Leading on from the work of The Alan Turing Institute on the NHS COVID-19 app, the Institute is collaborating with the Royal Statistical Society (RSS) to conduct independent statistical modelling research projects directly relevant to the Joint Biosecurity Centre’s (JBC) remit, and to co-ordinate and strengthen modelling work across the DHSC Test and Trace programme. The alliance between the RSS and JBC will complement the existing expertise and insights already supporting and informing the government’s response to COVID-19.
Explaining the science
The Institute and RSS will provide deeper, independent insight and analysis of NHS Test and Trace data by setting up a new Statistical Modelling Laboratory to better forecast and model scenarios to grant the JBC even deeper understanding of how the virus is spreading across the country. Statistical modelling helps data scientists try to predict what the virus might do next, based on what is understood about it already.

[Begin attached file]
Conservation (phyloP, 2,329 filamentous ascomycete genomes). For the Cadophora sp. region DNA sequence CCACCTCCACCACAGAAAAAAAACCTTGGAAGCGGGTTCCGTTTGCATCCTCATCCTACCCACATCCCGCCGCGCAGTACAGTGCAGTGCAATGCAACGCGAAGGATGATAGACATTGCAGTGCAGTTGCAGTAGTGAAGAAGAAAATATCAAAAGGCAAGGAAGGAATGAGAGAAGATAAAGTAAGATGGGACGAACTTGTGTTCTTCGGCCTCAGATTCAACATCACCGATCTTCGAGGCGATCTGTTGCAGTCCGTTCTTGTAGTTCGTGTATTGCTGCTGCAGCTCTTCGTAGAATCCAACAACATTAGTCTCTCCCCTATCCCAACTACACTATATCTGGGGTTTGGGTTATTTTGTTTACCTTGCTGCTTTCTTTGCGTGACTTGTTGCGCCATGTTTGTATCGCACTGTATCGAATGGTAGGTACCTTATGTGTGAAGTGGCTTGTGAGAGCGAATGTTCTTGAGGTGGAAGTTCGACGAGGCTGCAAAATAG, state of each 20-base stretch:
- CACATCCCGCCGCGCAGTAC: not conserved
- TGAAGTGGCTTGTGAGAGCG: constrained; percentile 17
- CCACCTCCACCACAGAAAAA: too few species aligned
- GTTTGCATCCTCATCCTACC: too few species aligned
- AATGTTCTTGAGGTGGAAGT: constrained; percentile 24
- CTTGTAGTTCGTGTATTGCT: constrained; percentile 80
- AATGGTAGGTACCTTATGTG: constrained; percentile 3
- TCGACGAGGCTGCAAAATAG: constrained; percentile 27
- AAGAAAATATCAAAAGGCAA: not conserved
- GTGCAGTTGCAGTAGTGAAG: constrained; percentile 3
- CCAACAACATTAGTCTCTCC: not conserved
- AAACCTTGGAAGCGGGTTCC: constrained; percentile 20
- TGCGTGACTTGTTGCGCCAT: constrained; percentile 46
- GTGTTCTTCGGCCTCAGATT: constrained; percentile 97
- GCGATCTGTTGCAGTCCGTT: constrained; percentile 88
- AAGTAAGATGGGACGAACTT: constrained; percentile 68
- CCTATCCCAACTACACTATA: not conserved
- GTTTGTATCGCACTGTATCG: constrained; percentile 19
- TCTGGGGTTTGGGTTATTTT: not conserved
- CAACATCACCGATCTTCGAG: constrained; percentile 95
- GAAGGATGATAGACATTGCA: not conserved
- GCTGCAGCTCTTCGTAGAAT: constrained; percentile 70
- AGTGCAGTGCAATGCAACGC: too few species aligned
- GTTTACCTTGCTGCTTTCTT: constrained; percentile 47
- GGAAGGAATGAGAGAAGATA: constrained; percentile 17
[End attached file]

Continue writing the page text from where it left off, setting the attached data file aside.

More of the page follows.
This extra support for statistical modelling will be brought together with the data science and public health expertise of the JBC to support COVID-19 decision-making at local and national levels.
In order to achieve these outcomes, the collaboration will build upon existing modelling work within the Test and Trace programme to undertake two new activities:
- Establish a community of modellers across Test and Trace
- Establish a Statistical Modelling and Machine Learning Laboratory (SML)
The SML will focus on co-produced projects, initially to develop and validate statistical methodology for UK-wide fine-scale, near-real-time spatial nowcasting of COVID-19 incidence and prevalence. Each subsequent project will draw on the UK’s expertise in data science through open call.
The Turing-RSS SML will publish research focused on areas of national priority, including statistical methodologies, both as research papers and blog posts, and in the form of open source computer code, in line with a commitment to open science and transparency.